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New Kids on the Block Lyrics Analysis: "Remix (I Like The)," the Group's Deepest-Ever Track

Almost by definition, boy bands don't age well. The older the groups get, the harder it is to recapture the magic of when they were at their prime, capturing the hearts of the country and helping define the sound of the era's popular music. The trick of how to stay relevant, contemporary or interesting as a boy band approaches middle age is one that countless such groups have struggled with over the years—and one which New Kids on the Block, one of the longest-running male vocal group phenoms still making music (and who released their new album 10 today), tackle in a rather clever way with their new single, "Remix (I Like The)."

The song's title, which also comprises the entirety of the songs hook, is one of the year's most intriguing you'll see in passing this year, posing far more questions about the song it represents than it answers. Is it a song about dance music appreciation? Is it supposed to be a remix of itself, with the "original" version still to come? Or is it just a remix of one of their older songs, with the parenthetical and the non-parenthetical parts of the title reversed? Even if you don't care about the song or about NKOTB themselves, you almost have to listen just to find out the answer.

And the answer, in the most literal sense, is that the song is actually an ode of appreciation to a ladyfriend of the New Kids, a former bookworm type ("She was that girl in the corner / Thick-rimmed glasses...ever the outcast") who has come out of her shell ("She went from wallpaper / To heartbreaker") much to the group's delight ("Went straight from a 2 / To an I just wanna own ya...baby I just wanna own ya.") The word "remix" is used in a way to imply a new-and-improved version, one that the New Kids prefer to the girl's original edit. (Basketball analyst Jalen Rose would undoubtedly approve.)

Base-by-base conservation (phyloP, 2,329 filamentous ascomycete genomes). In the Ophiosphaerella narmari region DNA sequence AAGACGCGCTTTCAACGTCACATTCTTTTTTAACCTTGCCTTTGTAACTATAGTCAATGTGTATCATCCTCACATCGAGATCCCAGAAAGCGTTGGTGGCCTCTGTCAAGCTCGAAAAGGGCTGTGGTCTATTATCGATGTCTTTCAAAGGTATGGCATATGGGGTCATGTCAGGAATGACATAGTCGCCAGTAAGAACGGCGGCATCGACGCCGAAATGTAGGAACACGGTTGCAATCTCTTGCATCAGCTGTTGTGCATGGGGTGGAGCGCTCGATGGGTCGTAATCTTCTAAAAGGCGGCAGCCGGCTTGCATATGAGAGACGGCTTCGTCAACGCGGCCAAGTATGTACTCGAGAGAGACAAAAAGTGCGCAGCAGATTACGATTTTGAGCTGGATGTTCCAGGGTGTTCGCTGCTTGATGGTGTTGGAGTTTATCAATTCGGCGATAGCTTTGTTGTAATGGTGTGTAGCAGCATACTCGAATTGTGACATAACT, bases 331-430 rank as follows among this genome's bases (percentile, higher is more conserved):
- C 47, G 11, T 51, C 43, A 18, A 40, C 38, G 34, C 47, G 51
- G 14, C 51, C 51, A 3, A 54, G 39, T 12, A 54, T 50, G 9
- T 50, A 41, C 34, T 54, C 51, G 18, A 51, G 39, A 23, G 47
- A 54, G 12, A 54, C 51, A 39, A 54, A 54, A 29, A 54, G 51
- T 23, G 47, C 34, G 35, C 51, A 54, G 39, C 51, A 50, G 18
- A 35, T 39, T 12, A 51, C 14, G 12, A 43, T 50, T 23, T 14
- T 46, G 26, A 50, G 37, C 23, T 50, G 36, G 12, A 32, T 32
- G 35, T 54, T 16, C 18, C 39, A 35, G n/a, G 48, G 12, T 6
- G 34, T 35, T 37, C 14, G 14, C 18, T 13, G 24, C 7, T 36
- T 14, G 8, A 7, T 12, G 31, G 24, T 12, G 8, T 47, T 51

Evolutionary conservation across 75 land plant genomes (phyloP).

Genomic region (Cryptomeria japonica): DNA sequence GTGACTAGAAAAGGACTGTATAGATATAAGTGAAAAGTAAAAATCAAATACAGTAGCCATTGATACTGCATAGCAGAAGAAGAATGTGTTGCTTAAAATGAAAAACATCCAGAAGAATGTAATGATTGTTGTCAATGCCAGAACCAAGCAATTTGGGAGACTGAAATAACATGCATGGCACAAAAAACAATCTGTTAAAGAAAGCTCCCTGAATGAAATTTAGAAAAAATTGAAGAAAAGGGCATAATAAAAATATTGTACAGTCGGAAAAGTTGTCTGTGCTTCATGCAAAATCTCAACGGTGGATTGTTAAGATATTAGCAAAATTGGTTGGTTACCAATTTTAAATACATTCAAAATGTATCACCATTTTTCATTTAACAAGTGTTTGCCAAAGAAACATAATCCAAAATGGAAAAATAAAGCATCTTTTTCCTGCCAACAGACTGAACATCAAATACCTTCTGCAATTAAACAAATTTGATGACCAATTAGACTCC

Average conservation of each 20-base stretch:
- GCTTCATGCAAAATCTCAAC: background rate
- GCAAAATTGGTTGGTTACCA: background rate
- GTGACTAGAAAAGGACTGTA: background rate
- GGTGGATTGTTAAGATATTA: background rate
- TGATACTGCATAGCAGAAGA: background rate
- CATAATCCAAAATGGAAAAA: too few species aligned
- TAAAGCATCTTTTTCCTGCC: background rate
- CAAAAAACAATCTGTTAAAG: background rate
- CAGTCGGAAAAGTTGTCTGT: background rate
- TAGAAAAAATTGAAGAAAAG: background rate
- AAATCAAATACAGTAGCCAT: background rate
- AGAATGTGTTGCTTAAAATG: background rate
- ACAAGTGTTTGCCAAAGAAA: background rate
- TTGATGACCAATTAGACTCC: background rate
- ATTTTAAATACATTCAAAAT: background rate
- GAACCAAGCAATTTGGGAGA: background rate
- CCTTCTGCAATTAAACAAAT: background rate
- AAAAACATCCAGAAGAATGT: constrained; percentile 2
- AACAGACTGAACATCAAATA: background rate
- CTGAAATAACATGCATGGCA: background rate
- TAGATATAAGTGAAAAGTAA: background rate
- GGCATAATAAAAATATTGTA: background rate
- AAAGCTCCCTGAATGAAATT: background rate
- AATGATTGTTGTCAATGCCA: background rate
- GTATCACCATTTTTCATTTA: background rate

However, that straight reading is only one of the multiple meanings the "Remix" phrase takes on in the context of the new song. The use of the word "Remix" is also important in establishing a link between NKOTB to modern pop music. When last we heard from the New Kids (not counting their work in boy band supergroup NKOTBSB), with 2008 singles "Summertime" and "Single," they were mostly cut from an R&B/hip-hop-type mold, with that being the dominant form of music at the time. Remixes would not have been on the group's mind at all, unless they were the type where Ludacris shows up for a phoned-in guest verse.

But now that a more EDM-inspired sound has taken over as the music of the moment, the use of a word most closely associated with dance culture in their comeback single offers an implication that the group is down with the current trends. Ironically, while a couple of the songs on 10 are almost blatantly specific rip-offs of David Guetta hits, "Remix" mostly eschews the club sound for more of a live-band jam feel, minus some twinkly synths on the chorus. Nonetheless, the use of "Remix" in the title shows that the group is comfortable in the current pop milieu, at the very least.

But perhaps most importantly, the girl in the song isn't the only thing getting remixed—the New Kids show up in the song's video with a markedly different look as well. Not only do they dress rather differently now—in the "Summertime" video, they were still doing the undershirts-on-the-beach thing, but now they're all class, matching suits and ties and what not—but they perform with a faux full live band setup, clearly shooting for the pop-filtered classic soul sound and feel that Bruno Mars recently re-introduced as a viable Top 40 conceit. (They're not the only boy band attempting this style for their recent comeback, either: The Jonas Brothers just tried something very similar for their "Pom Poms" single/video.) Really, the New Kids are singing about liking the new version of themselves, and hoping we agree.

And for the record, we do agree. The multiple meanings of the song's title and chorus help give the song a wit that separates itself from the rest of the recent-pop genre exercises on 10, and the song's undeniable energy and hookiness helps carry it the rest of the way. It might be too late for the New Kids to be re-established on the mainstream level of a One Direction or The Wanted, and the song might never get as popular as "Locked Out of Heaven," but if this is the Remix for the New Kids, we're looking forward to the 12" Edit and the Instrumental Dub version as well.

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